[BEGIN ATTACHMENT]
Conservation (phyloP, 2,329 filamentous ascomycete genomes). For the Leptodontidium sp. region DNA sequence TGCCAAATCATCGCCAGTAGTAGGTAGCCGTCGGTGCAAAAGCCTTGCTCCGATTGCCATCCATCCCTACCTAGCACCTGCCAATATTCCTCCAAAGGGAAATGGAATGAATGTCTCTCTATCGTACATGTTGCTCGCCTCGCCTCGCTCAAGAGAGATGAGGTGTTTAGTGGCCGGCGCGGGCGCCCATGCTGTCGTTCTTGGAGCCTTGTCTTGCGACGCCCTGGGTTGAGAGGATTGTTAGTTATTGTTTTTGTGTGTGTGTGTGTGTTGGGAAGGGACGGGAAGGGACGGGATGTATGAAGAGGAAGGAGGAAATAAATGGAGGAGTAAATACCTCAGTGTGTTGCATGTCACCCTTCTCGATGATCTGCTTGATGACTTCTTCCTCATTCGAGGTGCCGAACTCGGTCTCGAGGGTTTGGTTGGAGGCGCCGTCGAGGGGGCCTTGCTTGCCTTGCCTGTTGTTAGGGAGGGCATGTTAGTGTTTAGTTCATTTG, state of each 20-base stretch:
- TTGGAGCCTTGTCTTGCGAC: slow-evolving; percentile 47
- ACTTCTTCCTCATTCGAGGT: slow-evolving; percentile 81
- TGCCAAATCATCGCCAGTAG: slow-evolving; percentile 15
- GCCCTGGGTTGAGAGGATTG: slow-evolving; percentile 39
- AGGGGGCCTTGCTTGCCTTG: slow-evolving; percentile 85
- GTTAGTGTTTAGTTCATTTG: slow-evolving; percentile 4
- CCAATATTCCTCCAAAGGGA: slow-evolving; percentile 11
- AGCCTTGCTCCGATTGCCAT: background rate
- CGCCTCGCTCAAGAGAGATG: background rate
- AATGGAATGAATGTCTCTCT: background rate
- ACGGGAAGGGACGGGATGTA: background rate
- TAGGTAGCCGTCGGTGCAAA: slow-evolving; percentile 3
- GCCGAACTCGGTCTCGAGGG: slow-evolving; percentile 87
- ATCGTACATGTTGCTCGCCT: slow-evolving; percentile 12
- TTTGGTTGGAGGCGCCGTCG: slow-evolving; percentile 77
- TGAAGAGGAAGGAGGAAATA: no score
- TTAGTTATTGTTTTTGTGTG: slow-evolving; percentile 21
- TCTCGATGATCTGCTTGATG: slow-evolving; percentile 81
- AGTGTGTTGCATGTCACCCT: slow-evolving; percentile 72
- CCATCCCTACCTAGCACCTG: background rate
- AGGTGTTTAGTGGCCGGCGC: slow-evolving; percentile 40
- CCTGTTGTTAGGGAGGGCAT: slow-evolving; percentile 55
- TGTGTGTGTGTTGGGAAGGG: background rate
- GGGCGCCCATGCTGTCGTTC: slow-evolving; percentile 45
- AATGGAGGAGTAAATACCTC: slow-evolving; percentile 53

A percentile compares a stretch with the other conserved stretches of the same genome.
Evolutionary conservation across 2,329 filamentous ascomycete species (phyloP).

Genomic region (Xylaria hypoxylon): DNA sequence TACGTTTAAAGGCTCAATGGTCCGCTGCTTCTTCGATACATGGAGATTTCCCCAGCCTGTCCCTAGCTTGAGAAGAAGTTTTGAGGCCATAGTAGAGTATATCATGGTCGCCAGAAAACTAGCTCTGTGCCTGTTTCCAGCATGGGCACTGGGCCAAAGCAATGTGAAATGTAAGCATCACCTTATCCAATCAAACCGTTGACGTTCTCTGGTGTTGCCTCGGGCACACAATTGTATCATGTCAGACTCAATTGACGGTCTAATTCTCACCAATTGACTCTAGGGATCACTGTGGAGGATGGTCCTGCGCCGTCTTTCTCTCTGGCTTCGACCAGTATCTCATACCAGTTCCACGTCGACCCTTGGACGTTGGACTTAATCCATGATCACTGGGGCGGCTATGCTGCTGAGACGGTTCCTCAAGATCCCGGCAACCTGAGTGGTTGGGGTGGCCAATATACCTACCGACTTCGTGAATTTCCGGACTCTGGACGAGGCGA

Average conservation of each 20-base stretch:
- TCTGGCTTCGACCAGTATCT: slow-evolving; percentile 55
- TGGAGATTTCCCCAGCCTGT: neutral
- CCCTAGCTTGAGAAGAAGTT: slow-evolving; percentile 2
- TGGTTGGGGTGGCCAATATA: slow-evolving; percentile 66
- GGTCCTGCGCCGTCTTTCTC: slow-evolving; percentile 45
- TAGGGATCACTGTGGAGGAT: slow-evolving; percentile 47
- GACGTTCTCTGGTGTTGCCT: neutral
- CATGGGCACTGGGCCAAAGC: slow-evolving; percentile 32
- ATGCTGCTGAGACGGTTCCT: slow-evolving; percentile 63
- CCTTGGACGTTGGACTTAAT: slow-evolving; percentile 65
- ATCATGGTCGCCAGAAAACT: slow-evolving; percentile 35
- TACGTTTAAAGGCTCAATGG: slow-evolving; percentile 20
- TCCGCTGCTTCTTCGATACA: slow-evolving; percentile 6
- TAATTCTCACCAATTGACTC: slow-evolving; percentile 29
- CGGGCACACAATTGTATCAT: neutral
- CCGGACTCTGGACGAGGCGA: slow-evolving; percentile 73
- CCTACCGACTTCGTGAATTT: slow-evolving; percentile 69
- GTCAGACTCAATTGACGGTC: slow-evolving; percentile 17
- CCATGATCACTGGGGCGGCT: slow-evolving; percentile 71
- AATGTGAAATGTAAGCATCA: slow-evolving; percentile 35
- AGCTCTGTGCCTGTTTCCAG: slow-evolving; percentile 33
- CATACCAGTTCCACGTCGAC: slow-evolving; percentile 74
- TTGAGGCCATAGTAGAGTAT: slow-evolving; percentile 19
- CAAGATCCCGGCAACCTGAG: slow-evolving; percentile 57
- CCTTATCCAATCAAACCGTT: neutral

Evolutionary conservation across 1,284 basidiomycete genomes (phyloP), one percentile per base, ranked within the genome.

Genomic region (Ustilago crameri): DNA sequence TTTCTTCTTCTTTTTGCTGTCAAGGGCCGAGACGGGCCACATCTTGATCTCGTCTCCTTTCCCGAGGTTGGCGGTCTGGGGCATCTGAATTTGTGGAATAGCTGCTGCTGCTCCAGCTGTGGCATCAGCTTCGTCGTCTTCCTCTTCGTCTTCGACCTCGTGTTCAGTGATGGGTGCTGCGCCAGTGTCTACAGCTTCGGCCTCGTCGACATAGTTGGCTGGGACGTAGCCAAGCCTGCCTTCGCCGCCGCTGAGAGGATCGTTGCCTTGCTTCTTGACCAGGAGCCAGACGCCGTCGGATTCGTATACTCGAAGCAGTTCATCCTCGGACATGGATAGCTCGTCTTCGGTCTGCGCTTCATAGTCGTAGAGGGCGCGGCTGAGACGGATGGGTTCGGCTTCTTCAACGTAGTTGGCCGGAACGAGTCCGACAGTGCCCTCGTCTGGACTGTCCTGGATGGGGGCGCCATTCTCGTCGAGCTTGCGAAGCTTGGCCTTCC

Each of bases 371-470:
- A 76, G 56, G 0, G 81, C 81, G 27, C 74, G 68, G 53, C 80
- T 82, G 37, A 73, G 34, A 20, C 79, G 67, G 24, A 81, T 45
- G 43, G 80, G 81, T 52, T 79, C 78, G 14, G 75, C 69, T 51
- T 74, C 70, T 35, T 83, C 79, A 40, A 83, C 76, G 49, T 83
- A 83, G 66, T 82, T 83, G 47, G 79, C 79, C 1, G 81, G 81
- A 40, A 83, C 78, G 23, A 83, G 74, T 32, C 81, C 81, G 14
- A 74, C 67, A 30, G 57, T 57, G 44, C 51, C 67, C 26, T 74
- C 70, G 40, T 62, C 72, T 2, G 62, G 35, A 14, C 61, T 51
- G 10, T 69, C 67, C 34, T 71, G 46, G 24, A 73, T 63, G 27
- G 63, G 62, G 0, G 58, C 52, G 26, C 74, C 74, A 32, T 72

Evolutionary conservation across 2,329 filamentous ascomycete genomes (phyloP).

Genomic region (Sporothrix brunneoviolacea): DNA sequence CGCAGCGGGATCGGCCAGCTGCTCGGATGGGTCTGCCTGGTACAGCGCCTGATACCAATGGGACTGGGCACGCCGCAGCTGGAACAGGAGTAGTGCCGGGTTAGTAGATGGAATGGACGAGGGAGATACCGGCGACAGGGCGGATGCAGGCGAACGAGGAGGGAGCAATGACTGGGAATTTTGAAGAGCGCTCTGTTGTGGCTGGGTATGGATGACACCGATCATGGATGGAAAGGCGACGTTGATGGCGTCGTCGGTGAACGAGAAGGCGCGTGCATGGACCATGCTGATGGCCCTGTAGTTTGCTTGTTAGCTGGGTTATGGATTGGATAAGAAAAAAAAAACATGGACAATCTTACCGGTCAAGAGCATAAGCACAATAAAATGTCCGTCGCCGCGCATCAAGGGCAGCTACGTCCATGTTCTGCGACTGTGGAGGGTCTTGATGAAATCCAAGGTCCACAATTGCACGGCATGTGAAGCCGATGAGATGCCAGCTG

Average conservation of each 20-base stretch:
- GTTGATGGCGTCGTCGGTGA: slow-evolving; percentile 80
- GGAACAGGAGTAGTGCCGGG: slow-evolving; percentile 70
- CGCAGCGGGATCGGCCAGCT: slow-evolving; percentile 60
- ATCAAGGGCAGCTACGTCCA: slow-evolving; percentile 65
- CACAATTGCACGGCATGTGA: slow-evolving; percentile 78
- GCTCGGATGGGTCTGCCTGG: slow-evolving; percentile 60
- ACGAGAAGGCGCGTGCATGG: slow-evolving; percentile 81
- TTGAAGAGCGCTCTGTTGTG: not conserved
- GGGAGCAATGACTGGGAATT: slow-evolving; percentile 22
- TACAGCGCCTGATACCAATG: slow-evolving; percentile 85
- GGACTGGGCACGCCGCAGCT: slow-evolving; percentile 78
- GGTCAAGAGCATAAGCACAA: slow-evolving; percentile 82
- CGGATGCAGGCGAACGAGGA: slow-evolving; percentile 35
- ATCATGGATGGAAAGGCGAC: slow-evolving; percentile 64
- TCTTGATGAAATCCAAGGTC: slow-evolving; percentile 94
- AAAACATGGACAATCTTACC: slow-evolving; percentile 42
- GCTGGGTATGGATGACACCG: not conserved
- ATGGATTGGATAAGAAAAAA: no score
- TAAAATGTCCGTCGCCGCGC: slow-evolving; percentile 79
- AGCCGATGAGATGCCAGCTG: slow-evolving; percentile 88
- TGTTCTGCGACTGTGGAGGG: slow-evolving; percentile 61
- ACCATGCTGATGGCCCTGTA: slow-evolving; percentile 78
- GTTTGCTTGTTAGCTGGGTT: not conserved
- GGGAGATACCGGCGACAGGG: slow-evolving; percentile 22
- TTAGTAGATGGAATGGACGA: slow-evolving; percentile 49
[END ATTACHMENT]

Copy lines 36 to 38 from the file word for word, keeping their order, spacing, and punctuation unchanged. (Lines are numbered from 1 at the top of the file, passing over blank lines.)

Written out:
- TAGGGATCACTGTGGAGGAT: slow-evolving; percentile 47
- GACGTTCTCTGGTGTTGCCT: neutral
- CATGGGCACTGGGCCAAAGC: slow-evolving; percentile 32